The Holey Controller is a modified Yamaha WX11 MIDI wind controller that I created for use in playing my digital waveguide woodwind instruments (see my thesis for more information). Using digital waveguide techniques, I developed an efficient model of a woodwind tonehole that accurately simulates all the states of the hole from fully open to closed (see Real-time Computer Modeling of Woodwind Instruments [with Perry R. Cook] in my online papers page). I then implemented an eight-hole woodwind model using the Synthesis ToolKit in C++ (STK), which allowed me to manipulate the various toneholes in realtime. The problem then became, "How do I control this model?" All currently available MIDI wind controllers output a single MIDI note number for any particular fingering ... no matter how unconventional this fingering may be. Further, these instruments provide no intermediate finger position information for finger states BETWEEN open and closed.
So, the idea was to take the Yamaha MIDI wind controller and place Force Sensing Resistors (FSRs) under each key to determine the key positions. Between the FSRs and the key, a small piece of foam was inserted. In this way, the FSR was driven in its initial highly nonlinear range. Each FSR was connected via ribbon cable to a BASIC Stamp II microcontroller, which was used to determine the key position and output the result in the form of MIDI ControlChange messages. Because I am also using breath pressure MIDI messages from the WX11, I merge the two MIDI channels before inputing the result to my STK instrument. Figure 1. shows the complete MIDI wind controller system with BASIC Stamp II microprocessor. Since taking these pictures, I finally put all the electronics into a nice "belt-clip" box.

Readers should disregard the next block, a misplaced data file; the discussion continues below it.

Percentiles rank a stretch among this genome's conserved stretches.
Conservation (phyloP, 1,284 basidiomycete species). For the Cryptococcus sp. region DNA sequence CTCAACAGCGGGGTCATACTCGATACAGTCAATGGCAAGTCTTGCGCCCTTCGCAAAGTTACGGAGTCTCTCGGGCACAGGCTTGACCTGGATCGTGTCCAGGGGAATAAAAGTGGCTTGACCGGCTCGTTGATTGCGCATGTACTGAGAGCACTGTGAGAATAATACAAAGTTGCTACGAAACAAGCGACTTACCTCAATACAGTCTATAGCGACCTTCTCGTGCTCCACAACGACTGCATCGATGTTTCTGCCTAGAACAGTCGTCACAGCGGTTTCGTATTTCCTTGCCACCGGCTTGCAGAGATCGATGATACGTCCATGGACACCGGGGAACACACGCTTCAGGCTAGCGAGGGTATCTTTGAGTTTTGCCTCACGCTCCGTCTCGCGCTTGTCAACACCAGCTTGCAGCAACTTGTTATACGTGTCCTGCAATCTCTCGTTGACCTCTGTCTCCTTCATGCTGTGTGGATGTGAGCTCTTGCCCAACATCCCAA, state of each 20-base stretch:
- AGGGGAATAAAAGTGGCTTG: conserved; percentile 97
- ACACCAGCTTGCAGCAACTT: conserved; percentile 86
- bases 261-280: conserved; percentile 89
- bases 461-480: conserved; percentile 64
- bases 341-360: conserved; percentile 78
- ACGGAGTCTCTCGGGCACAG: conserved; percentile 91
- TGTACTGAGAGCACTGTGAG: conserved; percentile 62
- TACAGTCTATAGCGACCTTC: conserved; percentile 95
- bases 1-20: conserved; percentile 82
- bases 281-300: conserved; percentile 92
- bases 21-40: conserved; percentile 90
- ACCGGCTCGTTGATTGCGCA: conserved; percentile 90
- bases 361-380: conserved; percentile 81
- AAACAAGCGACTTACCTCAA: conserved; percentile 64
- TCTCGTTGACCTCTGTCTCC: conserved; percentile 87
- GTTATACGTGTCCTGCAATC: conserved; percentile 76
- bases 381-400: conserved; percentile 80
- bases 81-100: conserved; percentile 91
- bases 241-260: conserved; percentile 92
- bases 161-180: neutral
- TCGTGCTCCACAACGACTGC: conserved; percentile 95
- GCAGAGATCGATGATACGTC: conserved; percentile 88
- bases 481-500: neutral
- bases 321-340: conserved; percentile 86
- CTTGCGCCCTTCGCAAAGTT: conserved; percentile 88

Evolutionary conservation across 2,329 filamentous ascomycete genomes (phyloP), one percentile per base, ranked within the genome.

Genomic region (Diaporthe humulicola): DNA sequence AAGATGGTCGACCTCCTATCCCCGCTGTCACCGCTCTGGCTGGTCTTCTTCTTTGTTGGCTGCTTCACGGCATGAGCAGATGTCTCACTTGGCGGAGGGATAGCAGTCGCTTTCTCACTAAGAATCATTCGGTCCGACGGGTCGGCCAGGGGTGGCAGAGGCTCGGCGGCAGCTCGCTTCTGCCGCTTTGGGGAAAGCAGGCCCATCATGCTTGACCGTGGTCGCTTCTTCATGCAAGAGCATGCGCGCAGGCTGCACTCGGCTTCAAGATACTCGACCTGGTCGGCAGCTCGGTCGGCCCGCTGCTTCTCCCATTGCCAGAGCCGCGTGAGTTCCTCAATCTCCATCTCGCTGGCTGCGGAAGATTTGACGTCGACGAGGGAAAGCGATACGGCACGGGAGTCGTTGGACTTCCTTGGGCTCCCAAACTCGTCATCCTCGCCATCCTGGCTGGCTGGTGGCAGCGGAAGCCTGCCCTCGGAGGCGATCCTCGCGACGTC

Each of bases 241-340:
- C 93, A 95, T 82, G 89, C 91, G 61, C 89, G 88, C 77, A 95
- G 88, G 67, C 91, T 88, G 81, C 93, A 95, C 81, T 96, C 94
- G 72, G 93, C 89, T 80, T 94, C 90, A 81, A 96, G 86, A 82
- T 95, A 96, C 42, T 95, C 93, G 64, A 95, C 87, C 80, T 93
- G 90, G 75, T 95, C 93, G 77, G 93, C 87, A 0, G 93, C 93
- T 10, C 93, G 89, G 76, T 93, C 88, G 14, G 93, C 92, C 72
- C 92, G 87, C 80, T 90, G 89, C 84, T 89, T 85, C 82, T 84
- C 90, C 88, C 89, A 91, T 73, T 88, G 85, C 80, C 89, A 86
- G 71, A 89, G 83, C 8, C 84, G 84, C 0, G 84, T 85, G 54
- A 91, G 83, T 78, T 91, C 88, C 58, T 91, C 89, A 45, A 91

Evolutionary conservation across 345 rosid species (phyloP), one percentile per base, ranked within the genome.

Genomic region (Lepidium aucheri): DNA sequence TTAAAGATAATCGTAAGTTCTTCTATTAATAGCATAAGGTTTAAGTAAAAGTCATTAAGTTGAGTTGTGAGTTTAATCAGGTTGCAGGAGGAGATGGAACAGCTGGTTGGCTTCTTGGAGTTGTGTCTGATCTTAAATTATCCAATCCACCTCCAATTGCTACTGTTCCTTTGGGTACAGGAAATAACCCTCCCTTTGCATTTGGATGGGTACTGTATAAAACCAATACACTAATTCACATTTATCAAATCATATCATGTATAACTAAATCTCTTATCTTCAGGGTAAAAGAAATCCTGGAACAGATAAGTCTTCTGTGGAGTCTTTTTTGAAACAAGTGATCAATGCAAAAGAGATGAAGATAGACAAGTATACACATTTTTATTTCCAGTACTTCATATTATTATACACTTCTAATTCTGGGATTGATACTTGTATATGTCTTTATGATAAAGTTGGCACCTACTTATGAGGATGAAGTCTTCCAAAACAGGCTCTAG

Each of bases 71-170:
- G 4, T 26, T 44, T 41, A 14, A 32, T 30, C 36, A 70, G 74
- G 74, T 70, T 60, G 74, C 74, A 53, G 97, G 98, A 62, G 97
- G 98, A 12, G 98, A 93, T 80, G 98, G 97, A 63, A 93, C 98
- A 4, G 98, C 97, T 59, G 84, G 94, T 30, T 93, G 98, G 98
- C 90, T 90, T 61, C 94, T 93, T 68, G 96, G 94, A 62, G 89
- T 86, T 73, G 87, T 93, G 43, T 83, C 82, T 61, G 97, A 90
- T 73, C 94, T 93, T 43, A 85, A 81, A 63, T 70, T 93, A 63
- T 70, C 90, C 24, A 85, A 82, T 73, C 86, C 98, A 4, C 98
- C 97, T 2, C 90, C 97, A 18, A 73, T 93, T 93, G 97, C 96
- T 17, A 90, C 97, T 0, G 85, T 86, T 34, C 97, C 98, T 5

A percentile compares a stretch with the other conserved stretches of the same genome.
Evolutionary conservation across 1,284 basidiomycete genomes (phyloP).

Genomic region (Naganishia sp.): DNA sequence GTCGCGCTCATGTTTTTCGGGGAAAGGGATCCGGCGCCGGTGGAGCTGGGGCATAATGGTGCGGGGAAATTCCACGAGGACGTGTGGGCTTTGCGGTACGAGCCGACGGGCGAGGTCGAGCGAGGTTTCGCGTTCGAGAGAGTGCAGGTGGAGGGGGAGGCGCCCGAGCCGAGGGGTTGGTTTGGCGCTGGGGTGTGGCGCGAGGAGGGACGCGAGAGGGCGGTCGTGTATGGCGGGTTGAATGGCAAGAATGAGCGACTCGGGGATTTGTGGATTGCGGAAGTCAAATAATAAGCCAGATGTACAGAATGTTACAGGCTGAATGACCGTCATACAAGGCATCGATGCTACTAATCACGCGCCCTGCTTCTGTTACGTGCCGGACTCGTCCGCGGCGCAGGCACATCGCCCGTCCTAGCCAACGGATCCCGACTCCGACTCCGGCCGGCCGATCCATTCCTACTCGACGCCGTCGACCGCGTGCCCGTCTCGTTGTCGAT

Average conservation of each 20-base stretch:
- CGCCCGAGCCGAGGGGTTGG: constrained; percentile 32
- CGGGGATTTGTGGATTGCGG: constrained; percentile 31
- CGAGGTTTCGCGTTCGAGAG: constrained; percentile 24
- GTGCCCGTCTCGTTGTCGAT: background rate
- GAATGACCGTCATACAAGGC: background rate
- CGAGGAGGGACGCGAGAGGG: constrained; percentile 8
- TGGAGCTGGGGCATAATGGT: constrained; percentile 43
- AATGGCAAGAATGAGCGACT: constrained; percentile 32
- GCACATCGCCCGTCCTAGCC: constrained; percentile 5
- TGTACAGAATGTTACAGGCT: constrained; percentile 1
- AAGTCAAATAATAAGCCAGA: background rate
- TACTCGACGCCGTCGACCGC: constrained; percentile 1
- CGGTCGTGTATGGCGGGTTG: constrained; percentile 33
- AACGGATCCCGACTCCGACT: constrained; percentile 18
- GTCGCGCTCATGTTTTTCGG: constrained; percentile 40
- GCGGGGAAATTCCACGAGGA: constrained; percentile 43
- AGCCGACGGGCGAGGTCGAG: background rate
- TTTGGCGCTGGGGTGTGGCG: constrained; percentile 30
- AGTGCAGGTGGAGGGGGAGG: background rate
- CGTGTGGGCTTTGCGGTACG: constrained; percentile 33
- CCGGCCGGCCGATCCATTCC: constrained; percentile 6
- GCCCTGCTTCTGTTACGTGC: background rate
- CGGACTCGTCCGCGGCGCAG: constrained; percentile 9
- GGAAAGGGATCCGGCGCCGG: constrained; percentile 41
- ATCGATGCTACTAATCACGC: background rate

Figure 1. The Holey Controller with BASIC Stamp II microcontroller.
Figure 2. shows a closeup of the FSR/key setup. The FSRs were taped to the WX11 and attached to the ribbon cable with two-pin socket connectors.
Figure 2. Closeup of the FSR/key setup.
The BASIC Stamp measures the FSR resistance value via an RC circuit setup. By setting a BSII pin high for one cycle count, the capacitor is charged. The microcontroller then measures the time required for the capacitor to discharge to a "pin low" value. Because of the number (10) of RC circuits used with the Holey Controller, I used small capacitors to keep the RC-times relatively low. I also used trim pots in parallel with the FSRs to calibrate each circuit.